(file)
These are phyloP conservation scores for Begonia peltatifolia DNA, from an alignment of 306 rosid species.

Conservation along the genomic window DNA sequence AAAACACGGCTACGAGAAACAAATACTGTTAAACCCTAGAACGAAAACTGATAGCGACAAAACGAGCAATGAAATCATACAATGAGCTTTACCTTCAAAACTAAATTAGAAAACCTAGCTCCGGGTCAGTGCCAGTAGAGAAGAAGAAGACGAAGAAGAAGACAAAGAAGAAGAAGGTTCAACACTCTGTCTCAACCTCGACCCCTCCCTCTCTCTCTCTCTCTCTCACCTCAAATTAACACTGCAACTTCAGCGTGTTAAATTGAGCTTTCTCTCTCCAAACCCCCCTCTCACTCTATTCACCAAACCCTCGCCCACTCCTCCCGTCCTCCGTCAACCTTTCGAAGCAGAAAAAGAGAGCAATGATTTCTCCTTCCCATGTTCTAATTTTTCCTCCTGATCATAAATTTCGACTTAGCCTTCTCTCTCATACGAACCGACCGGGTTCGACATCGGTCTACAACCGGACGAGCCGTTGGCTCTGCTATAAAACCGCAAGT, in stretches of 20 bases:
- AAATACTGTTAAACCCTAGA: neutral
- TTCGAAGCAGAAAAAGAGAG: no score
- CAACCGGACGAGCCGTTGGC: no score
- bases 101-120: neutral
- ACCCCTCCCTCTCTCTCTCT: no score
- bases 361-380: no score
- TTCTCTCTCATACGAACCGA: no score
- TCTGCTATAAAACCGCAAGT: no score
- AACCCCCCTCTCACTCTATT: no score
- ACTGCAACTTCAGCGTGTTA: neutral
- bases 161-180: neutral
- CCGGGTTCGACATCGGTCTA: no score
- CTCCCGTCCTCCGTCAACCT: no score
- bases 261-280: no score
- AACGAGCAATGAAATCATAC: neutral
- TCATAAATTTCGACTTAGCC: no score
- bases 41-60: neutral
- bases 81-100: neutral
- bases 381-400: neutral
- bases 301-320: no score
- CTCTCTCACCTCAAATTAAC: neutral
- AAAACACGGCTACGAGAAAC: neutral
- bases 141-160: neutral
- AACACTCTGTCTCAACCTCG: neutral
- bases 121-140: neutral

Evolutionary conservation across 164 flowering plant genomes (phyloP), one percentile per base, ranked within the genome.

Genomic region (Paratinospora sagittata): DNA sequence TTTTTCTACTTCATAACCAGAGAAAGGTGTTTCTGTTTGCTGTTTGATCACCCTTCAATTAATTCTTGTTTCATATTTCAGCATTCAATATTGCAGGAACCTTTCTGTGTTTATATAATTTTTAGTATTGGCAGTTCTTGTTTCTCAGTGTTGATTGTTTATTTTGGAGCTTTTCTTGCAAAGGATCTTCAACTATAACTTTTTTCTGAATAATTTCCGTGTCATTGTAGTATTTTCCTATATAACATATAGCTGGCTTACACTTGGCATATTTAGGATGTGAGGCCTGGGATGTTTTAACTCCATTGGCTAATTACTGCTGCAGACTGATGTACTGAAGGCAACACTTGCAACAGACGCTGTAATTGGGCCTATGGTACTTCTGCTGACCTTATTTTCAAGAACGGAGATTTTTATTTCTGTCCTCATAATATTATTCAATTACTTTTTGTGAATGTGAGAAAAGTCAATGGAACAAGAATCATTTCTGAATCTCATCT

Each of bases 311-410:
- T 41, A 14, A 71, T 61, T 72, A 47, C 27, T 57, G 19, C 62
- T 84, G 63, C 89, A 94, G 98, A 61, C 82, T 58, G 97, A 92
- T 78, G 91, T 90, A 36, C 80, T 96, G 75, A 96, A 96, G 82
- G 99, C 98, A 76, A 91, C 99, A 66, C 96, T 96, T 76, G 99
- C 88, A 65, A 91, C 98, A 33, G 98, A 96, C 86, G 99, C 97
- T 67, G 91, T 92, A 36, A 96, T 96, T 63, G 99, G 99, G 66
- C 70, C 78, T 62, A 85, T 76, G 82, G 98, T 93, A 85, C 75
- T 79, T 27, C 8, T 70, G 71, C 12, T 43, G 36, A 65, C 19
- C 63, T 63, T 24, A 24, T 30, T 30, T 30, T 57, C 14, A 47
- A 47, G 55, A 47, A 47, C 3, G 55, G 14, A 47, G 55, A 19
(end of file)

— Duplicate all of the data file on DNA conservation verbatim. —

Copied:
These are phyloP conservation scores for Begonia peltatifolia DNA, from an alignment of 306 rosid species.

Conservation along the genomic window DNA sequence AAAACACGGCTACGAGAAACAAATACTGTTAAACCCTAGAACGAAAACTGATAGCGACAAAACGAGCAATGAAATCATACAATGAGCTTTACCTTCAAAACTAAATTAGAAAACCTAGCTCCGGGTCAGTGCCAGTAGAGAAGAAGAAGACGAAGAAGAAGACAAAGAAGAAGAAGGTTCAACACTCTGTCTCAACCTCGACCCCTCCCTCTCTCTCTCTCTCTCTCACCTCAAATTAACACTGCAACTTCAGCGTGTTAAATTGAGCTTTCTCTCTCCAAACCCCCCTCTCACTCTATTCACCAAACCCTCGCCCACTCCTCCCGTCCTCCGTCAACCTTTCGAAGCAGAAAAAGAGAGCAATGATTTCTCCTTCCCATGTTCTAATTTTTCCTCCTGATCATAAATTTCGACTTAGCCTTCTCTCTCATACGAACCGACCGGGTTCGACATCGGTCTACAACCGGACGAGCCGTTGGCTCTGCTATAAAACCGCAAGT, in stretches of 20 bases:
- AAATACTGTTAAACCCTAGA: neutral
- TTCGAAGCAGAAAAAGAGAG: no score
- CAACCGGACGAGCCGTTGGC: no score
- bases 101-120: neutral
- ACCCCTCCCTCTCTCTCTCT: no score
- bases 361-380: no score
- TTCTCTCTCATACGAACCGA: no score
- TCTGCTATAAAACCGCAAGT: no score
- AACCCCCCTCTCACTCTATT: no score
- ACTGCAACTTCAGCGTGTTA: neutral
- bases 161-180: neutral
- CCGGGTTCGACATCGGTCTA: no score
- CTCCCGTCCTCCGTCAACCT: no score
- bases 261-280: no score
- AACGAGCAATGAAATCATAC: neutral
- TCATAAATTTCGACTTAGCC: no score
- bases 41-60: neutral
- bases 81-100: neutral
- bases 381-400: neutral
- bases 301-320: no score
- CTCTCTCACCTCAAATTAAC: neutral
- AAAACACGGCTACGAGAAAC: neutral
- bases 141-160: neutral
- AACACTCTGTCTCAACCTCG: neutral
- bases 121-140: neutral

Evolutionary conservation across 164 flowering plant genomes (phyloP), one percentile per base, ranked within the genome.

Genomic region (Paratinospora sagittata): DNA sequence TTTTTCTACTTCATAACCAGAGAAAGGTGTTTCTGTTTGCTGTTTGATCACCCTTCAATTAATTCTTGTTTCATATTTCAGCATTCAATATTGCAGGAACCTTTCTGTGTTTATATAATTTTTAGTATTGGCAGTTCTTGTTTCTCAGTGTTGATTGTTTATTTTGGAGCTTTTCTTGCAAAGGATCTTCAACTATAACTTTTTTCTGAATAATTTCCGTGTCATTGTAGTATTTTCCTATATAACATATAGCTGGCTTACACTTGGCATATTTAGGATGTGAGGCCTGGGATGTTTTAACTCCATTGGCTAATTACTGCTGCAGACTGATGTACTGAAGGCAACACTTGCAACAGACGCTGTAATTGGGCCTATGGTACTTCTGCTGACCTTATTTTCAAGAACGGAGATTTTTATTTCTGTCCTCATAATATTATTCAATTACTTTTTGTGAATGTGAGAAAAGTCAATGGAACAAGAATCATTTCTGAATCTCATCT

Each of bases 311-410:
- T 41, A 14, A 71, T 61, T 72, A 47, C 27, T 57, G 19, C 62
- T 84, G 63, C 89, A 94, G 98, A 61, C 82, T 58, G 97, A 92
- T 78, G 91, T 90, A 36, C 80, T 96, G 75, A 96, A 96, G 82
- G 99, C 98, A 76, A 91, C 99, A 66, C 96, T 96, T 76, G 99
- C 88, A 65, A 91, C 98, A 33, G 98, A 96, C 86, G 99, C 97
- T 67, G 91, T 92, A 36, A 96, T 96, T 63, G 99, G 99, G 66
- C 70, C 78, T 62, A 85, T 76, G 82, G 98, T 93, A 85, C 75
- T 79, T 27, C 8, T 70, G 71, C 12, T 43, G 36, A 65, C 19
- C 63, T 63, T 24, A 24, T 30, T 30, T 30, T 57, C 14, A 47
- A 47, G 55, A 47, A 47, C 3, G 55, G 14, A 47, G 55, A 19